Dutch elm disease is still fairly common in Illinois. It is not unusual for the Plant Clinic staff to isolate this fungus from elm wood on a weekly basis (see issue no. 7). There are still cases of elms that appear to have Dutch elm disease but do not yield the causal fungus. Another look-alike disease to consider is elm yellows, also known as elm phloem necrosis. The Plant Clinic cannot test for the presence of this disease. Read through the symptoms that follow. If you need laboratory confirmation, some “how to” details are included.
Symptoms of elm yellows may appear anytime during the summer but are most common in mid- to late summer. Look for symptoms now: yellowing and drooping of foliage, followed by leaf drop and death of branches. This pattern may occur on one or a few branches or may quickly involve the entire tree. Susceptible trees may show symptoms over the entire tree in a few weeks. Tolerant trees become stunted and may develop bunchy, prolific growth at the tips of branches (another example of witches’-brooms) or on the trunk. The inner bark tissues of infected trees often exhibit a butterscotch or light brown discoloration in small streaks or flecks. Although trees with Dutch elm disease usually show vascular discoloration in symptomatic branches, the discoloration from elm yellows is not usually in the branches--it is more commonly found in the trunk. A simple field test to help with diagnosis of this disease involves placing a few chips of the stained phloem tissue in a closed container for a few minutes and checking for a wintergreen odor.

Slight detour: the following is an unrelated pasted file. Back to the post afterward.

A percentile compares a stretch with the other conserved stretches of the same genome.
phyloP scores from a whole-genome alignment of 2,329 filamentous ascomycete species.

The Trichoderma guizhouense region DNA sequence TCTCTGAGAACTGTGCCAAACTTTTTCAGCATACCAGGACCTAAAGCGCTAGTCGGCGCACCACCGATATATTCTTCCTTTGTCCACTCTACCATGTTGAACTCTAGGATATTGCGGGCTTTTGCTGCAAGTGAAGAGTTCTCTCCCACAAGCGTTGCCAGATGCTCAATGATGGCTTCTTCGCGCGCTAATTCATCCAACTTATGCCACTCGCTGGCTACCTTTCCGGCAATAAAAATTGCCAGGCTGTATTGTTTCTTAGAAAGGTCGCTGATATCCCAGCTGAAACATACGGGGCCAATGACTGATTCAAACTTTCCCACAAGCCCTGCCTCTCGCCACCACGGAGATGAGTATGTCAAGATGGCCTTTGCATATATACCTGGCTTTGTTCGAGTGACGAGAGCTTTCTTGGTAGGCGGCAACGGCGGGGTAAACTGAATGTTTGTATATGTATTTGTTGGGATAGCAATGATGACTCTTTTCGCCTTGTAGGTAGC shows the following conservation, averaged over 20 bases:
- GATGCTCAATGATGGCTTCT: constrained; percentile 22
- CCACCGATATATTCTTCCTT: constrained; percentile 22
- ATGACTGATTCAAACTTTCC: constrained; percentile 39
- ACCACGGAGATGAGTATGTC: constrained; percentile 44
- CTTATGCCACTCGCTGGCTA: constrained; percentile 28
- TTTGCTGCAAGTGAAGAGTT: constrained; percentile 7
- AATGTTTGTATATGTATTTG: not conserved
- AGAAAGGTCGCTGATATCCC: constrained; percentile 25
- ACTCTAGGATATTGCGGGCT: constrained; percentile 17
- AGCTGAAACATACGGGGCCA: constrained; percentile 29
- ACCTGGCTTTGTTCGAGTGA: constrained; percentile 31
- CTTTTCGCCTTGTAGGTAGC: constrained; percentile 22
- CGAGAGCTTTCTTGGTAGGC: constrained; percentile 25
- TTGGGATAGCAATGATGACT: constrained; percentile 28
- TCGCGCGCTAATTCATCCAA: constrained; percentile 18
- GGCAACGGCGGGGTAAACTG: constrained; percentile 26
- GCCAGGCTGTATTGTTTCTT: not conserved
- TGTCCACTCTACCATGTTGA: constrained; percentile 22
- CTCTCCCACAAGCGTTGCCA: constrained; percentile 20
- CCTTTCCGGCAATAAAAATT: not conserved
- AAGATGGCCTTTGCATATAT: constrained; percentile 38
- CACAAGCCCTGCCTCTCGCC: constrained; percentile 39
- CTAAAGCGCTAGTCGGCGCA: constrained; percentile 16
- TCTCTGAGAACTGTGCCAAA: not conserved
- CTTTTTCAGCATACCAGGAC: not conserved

Elm yellows disease is caused by a phytoplasma. These pathogens are bacteria-like organisms that have no cell wall, are too small to be seen with a compound microscope, and cannot be cultured in plant diagnostic labs. Confirmation usually involves extraction of DNA from a diseased plant, amplification of a DNA fragment by polymerase chain reaction (PCR), and identification of the fragment. Such procedures are available at a high cost due to labor and equipment needs. Some specialty labs, such as AGDIA, Inc., offer this service. Generally, diagnosis is based on symptoms in the field and elimination of Dutch elm disease as a possibility. For this reason, no confirmed case of elm yellows has been reported by the University of Illinois Plant Clinic; but confirmation has come from several knowledgeable tree specialists in the state.
There is no cure for elm yellows; and infected trees usually die within a year or two. The good news is that elm yellows disease does not move into new areas as quickly as Dutch elm disease. Removal of infected trees is advised to remove inoculum sources from the area. Siberian elm seems to be resistant to this disease problem. For more information about this disease, consult Report on Plant Disease, no. 660, or the book Diseases of Trees and Shrubs by Sinclair, Lyon, and Johnson.